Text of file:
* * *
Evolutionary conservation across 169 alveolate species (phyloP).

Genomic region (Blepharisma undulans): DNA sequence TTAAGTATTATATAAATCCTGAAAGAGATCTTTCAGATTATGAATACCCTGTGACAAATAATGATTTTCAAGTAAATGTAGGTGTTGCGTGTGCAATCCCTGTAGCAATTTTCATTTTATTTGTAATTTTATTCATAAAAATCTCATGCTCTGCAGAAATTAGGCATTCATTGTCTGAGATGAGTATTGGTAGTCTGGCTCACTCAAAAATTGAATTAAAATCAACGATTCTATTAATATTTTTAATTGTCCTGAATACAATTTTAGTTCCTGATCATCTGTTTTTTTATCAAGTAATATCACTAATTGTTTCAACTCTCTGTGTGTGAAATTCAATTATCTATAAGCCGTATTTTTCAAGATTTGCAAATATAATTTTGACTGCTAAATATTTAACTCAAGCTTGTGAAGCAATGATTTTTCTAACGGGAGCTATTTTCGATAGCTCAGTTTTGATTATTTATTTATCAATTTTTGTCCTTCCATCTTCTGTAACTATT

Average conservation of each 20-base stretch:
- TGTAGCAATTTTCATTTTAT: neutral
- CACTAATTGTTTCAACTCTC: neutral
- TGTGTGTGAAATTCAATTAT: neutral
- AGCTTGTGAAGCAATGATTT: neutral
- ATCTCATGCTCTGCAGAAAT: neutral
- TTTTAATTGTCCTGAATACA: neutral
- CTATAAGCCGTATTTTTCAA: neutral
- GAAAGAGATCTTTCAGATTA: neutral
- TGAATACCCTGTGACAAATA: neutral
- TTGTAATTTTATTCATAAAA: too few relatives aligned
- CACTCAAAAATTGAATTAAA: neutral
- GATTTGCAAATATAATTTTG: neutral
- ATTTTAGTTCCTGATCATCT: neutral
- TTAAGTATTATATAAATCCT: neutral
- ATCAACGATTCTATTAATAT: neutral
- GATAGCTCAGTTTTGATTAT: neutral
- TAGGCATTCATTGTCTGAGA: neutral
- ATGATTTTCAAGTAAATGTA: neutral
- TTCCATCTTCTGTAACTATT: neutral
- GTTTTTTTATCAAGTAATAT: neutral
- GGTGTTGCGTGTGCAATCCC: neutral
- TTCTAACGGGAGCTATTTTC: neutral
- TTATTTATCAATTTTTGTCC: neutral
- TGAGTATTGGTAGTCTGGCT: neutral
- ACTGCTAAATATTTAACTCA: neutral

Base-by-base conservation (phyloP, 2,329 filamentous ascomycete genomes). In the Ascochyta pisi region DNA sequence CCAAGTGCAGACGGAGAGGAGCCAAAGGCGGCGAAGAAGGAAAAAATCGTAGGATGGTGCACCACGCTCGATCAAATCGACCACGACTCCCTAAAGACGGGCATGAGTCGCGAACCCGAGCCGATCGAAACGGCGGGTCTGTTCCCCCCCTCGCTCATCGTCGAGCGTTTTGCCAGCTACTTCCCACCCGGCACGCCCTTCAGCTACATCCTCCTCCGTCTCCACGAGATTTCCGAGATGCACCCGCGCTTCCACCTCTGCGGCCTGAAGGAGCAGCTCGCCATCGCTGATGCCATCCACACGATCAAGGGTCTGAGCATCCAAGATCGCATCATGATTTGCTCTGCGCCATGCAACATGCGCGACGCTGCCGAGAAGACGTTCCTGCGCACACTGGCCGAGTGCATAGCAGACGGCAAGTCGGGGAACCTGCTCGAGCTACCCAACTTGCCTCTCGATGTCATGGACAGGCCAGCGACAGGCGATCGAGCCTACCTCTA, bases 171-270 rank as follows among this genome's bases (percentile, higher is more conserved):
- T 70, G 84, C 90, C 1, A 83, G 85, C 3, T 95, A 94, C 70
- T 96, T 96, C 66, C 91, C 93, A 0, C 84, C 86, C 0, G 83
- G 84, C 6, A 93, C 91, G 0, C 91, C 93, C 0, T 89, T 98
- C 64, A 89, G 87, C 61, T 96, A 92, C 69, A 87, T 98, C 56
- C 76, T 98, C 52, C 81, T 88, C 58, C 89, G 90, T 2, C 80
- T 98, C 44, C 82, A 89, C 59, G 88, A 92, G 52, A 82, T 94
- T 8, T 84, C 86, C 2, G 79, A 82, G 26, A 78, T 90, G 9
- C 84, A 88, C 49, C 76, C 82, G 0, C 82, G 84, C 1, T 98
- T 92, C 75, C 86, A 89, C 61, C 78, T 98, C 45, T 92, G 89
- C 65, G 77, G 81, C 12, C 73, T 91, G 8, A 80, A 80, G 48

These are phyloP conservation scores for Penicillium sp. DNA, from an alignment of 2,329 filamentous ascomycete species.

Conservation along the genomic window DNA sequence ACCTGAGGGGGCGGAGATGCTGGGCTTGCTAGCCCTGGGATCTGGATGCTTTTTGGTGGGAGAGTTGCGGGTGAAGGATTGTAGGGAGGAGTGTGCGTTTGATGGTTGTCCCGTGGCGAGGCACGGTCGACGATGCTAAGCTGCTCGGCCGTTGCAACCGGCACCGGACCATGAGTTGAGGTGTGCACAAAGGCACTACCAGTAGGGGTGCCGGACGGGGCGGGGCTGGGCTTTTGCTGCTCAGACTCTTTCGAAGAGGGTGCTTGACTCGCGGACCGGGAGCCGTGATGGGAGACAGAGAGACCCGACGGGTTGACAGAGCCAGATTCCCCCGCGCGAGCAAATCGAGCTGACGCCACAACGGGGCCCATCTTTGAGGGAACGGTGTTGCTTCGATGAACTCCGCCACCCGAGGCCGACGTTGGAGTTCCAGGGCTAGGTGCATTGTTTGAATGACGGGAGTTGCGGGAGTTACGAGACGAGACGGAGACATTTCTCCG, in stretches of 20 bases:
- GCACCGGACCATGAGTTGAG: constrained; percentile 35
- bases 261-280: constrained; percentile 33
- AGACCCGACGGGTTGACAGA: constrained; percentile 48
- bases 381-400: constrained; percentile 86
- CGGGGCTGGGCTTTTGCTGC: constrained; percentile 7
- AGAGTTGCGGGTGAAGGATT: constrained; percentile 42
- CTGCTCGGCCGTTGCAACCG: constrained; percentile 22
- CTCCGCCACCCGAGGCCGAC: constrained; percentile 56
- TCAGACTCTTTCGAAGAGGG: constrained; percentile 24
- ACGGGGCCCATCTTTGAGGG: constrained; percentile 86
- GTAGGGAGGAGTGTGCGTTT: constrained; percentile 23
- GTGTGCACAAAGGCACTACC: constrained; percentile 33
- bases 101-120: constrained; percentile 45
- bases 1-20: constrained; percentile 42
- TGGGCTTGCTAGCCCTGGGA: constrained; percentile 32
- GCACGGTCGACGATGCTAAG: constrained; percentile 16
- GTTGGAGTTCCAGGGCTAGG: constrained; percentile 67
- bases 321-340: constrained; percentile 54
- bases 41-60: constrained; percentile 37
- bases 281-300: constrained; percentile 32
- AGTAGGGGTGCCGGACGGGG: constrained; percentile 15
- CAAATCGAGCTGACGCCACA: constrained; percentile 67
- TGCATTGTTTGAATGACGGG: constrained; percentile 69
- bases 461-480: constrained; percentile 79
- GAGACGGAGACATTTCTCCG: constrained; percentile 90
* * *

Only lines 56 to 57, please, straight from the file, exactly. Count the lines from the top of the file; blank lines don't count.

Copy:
- TGGGCTTGCTAGCCCTGGGA: constrained; percentile 32
- GCACGGTCGACGATGCTAAG: constrained; percentile 16